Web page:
However, whilst it is disappointing to have fallen short of our targets for Lancaster University and the University of Liverpool, our benchmarking in the summer of 2021 revealed that the proportion of Cohort 2 participants is broadly in keeping with the eligible populations of postdocs at the three partner universities.

As the largest of the three partners, the University of Manchester has 57% of the total population of eligible postdocs across the three institutions, whilst Cohort 2’s University of Manchester makeup is 55%. Conversely, Lancaster University only has 16% of the total eligible postdoc population across the partners, but Lancaster University postdocs make up 21% of Cohort 2. We therefore exceeded our benchmarking predictions for Lancaster University, despite falling short of our target.



Figure 1: Bar chart showing that postdocs from the University of Manchester make up the majority of the postdoc population across the three partner institutions at every stage of the recruitment process.

Discipline Make-Up

For Cohort 2 we exceeded our aim of at least 20% representation of postdocs from each of the three broad disciplinary areas: Arts, Humanities and Social Sciences (23%), Biomedical and Biological Sciences (51%), and Physical and Environmental Sciences and Engineering (27%).

This is particularly satisfying when considering the Arts, Humanities and Social Sciences for two reasons. Firstly, the proportion of Cohort 2 participants in this discipline (23%) far exceeds our benchmarking of the total eligible population in this discipline (14%). Secondly, this helps to address the limited numbers of Cohort 1 participants from this discipline (9%), which whilst exceeding the benchmarking figures at the time is still lower than we’d have liked (you can read the discussion about this in the blog post for Cohort 1).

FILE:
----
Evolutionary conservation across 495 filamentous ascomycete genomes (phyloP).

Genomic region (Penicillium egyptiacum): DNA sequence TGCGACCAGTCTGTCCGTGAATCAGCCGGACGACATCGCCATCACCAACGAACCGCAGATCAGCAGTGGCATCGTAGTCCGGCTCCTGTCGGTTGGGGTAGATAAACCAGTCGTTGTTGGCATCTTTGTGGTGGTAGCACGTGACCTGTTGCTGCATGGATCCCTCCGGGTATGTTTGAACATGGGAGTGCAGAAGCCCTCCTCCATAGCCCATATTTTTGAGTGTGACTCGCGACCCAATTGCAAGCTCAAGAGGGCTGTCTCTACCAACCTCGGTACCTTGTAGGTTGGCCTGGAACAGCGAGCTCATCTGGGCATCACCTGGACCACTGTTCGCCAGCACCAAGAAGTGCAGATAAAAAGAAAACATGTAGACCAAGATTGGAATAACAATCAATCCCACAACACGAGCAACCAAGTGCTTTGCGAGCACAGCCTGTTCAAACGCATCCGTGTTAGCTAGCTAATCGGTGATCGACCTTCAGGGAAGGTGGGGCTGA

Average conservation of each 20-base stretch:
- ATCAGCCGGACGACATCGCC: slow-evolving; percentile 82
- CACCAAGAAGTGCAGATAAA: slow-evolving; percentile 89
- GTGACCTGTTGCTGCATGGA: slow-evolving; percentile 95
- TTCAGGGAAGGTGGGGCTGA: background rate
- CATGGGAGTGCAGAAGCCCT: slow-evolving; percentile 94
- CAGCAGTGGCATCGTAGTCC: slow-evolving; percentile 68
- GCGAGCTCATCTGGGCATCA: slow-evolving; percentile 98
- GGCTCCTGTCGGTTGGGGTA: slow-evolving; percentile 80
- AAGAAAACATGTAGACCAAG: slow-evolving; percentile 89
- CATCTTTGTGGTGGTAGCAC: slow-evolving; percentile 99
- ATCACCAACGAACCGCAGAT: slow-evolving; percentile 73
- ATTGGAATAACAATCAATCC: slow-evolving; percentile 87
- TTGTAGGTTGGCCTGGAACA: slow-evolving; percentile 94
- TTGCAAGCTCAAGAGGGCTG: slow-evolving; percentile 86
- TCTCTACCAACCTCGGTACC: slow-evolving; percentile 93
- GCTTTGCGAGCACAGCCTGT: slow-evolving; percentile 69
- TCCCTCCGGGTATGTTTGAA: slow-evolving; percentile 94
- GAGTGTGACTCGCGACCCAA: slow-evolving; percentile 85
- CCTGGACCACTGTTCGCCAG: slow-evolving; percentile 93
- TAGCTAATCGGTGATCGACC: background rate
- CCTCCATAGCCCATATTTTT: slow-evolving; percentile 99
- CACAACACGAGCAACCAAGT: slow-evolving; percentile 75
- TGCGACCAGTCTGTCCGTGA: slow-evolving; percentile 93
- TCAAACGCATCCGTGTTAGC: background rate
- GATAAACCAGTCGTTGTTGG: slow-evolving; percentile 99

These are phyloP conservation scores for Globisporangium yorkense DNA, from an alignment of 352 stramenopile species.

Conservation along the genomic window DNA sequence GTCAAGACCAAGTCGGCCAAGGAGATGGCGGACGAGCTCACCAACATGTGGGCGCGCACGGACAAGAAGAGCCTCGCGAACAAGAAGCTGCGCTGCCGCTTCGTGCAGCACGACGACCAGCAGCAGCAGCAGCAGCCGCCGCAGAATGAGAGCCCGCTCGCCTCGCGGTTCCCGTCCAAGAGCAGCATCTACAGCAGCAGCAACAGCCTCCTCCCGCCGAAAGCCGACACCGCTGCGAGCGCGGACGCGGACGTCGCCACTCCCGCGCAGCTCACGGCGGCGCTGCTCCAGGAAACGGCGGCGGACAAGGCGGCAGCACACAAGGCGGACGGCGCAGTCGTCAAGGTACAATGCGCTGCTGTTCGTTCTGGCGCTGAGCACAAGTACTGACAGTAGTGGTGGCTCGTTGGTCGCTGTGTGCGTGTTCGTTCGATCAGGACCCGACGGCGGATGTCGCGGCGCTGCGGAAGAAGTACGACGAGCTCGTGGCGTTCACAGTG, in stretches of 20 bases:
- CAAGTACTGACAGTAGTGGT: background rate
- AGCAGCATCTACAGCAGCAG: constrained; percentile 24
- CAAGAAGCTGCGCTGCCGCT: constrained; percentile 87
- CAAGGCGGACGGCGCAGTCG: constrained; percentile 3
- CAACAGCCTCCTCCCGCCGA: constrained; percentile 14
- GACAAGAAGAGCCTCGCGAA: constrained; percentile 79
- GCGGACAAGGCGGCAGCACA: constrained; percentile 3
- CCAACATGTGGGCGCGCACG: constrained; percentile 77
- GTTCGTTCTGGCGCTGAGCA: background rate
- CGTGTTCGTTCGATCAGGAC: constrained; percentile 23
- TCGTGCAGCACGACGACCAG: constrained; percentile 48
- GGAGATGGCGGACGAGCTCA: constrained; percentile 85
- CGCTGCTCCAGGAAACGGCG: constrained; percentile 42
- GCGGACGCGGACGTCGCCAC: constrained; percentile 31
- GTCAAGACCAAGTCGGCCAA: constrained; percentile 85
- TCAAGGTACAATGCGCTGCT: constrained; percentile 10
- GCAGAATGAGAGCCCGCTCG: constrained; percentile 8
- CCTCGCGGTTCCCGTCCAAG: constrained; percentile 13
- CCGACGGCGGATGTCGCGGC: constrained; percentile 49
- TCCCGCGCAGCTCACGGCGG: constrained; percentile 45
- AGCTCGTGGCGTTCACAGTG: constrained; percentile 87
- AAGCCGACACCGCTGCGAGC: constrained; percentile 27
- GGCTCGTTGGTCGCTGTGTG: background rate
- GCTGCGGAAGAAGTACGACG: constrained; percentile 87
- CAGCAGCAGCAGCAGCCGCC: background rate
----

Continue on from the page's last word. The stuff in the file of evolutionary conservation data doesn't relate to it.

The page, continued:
Representation from Physical and Environmental Sciences and Engineering (27%), whilst comfortably above our target (20%), is considerably lower than our benchmarking figures (47%). It is possible that postdocs within some subjects (e.g. engineering) in this broad disciplinary area feel they have clear routes to careers beyond academia and find jobs in industry, thus feel themselves less in need of career development in comparison to postdocs from other disciplines.

Figure 2: Bar chart showing that the percentage of Cohort 2 postdocs from each disciplinary area exceeds the 20% representation target.

Overall, when considering both cohorts, the target of 20% representation from all three broad disciplinary areas was achieved for Biomedical and Biological Sciences (55%) and Physical and Environmental Sciences and Engineering (28%). Participation across both cohorts from Arts, Humanities and Social Sciences postdocs fell slightly short of the target (17%) but did comfortably exceed our benchmarking figures.

Gender Make-Up

When considering gender, 64% of the 75 participants of Cohort 2 are female whilst 36% are male. This represents an over-recruitment of female postdocs when compared to our 50:50 gender ratio target. Combined with Cohort 1 (53% female) this means that the overall gender representation for the pilot cohorts stands at 59% female and 41% male. Curiously, this is exactly the opposite to the findings from our most recent benchmarking exercise for postdocs across the three partner institutions (41% female, 59% male). Previous research has attributed the increased participation of women in career development programs to them seeking out sources of career advice and support to counterbalance inequalities arising from unevenly distributed informal career advice by PIs and institutions.